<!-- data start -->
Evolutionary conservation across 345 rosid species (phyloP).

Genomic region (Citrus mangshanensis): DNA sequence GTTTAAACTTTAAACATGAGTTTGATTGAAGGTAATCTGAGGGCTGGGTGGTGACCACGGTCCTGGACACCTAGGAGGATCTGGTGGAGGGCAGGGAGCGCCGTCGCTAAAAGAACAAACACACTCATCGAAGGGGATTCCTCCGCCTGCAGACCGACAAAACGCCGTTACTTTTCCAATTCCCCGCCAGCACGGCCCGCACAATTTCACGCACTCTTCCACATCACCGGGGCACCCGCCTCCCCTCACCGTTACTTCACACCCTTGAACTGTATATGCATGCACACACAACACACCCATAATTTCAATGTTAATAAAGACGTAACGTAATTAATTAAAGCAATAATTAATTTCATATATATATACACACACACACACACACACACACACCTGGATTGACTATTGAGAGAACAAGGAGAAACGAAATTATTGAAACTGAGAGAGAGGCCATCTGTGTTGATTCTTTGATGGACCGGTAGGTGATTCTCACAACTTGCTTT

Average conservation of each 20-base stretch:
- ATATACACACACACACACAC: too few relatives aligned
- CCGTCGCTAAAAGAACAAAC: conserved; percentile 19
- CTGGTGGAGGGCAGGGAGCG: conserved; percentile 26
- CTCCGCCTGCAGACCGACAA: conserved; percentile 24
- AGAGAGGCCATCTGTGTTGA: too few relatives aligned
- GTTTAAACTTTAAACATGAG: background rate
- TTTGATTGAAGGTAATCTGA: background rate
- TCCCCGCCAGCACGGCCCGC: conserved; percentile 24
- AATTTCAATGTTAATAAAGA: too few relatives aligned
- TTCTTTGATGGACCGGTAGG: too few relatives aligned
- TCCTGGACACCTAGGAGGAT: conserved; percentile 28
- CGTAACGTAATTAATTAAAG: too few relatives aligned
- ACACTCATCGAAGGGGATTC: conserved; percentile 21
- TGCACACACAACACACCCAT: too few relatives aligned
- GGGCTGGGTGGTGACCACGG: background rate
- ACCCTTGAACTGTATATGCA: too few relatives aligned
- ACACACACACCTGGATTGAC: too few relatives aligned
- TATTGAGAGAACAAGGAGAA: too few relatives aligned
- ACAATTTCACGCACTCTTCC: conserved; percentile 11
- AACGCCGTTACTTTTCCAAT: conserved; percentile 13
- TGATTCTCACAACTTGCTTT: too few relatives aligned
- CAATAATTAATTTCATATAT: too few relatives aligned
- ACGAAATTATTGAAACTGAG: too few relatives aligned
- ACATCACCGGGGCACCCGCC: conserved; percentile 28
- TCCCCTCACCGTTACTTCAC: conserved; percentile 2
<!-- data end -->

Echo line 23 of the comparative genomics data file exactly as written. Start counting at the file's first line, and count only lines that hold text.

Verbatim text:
- AACGCCGTTACTTTTCCAAT: conserved; percentile 13